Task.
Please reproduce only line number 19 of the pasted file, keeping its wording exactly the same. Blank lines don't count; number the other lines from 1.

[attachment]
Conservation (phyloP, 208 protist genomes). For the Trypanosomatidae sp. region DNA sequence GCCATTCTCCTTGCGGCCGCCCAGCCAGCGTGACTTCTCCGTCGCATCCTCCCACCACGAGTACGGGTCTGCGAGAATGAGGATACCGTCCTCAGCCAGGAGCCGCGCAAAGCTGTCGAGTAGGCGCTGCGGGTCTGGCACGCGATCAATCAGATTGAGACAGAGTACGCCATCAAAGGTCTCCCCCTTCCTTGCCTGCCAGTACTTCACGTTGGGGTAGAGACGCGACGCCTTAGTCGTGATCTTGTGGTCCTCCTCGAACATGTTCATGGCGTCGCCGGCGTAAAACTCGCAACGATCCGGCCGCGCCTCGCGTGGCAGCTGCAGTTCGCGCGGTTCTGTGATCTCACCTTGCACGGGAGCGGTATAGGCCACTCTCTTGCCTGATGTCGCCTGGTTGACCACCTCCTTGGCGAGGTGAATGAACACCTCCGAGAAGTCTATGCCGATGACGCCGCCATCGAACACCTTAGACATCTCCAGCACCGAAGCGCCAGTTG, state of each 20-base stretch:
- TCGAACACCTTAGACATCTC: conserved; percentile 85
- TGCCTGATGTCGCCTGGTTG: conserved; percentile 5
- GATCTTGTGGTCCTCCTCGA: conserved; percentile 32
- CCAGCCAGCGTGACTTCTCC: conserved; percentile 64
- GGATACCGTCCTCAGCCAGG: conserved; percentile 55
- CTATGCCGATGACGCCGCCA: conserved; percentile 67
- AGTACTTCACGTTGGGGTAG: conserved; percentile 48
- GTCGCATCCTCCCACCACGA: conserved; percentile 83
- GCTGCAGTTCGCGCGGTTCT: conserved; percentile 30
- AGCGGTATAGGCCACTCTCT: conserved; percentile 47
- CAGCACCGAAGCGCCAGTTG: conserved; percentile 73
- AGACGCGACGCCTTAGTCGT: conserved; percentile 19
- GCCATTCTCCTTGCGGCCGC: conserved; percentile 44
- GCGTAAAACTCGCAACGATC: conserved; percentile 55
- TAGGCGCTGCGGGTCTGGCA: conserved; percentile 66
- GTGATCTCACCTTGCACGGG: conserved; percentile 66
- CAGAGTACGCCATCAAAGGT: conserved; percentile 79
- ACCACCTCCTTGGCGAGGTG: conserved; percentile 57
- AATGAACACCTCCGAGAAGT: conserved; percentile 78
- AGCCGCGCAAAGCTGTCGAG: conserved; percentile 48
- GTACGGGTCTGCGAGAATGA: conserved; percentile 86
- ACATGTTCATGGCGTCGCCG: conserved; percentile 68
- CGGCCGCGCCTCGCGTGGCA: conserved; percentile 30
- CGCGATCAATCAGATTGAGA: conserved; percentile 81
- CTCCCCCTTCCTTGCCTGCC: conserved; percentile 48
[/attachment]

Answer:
- ACCACCTCCTTGGCGAGGTG: conserved; percentile 57